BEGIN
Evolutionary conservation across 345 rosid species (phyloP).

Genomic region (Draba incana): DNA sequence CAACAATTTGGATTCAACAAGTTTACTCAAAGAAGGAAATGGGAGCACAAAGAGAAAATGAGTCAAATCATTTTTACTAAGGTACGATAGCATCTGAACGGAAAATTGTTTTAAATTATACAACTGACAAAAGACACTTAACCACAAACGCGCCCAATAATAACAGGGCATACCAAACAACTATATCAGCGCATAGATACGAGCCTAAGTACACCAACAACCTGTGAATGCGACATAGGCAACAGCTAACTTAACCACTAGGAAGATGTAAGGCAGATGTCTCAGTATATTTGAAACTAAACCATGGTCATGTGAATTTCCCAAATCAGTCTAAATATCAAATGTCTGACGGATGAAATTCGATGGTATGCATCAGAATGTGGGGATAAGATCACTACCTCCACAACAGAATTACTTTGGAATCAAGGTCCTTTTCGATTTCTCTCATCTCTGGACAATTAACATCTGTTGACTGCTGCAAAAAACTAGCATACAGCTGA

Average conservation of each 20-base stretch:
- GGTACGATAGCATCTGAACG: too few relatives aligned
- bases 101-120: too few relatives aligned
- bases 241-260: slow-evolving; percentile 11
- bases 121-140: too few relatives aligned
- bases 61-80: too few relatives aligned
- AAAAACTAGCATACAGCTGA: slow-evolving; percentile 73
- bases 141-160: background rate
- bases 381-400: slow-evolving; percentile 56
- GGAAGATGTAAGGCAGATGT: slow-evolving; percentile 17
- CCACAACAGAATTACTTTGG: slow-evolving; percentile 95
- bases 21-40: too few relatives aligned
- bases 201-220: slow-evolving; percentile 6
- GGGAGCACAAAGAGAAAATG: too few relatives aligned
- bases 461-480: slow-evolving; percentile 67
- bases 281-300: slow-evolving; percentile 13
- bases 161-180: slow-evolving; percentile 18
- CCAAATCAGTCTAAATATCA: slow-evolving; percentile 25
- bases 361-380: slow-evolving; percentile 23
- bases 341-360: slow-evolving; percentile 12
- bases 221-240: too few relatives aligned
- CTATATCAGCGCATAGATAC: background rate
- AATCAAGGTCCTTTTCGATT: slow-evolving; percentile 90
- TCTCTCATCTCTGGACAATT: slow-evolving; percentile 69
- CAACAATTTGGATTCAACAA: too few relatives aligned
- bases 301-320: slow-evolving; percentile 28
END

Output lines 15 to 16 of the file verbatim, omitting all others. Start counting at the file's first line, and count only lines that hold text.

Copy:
- bases 201-220: slow-evolving; percentile 6
- GGGAGCACAAAGAGAAAATG: too few relatives aligned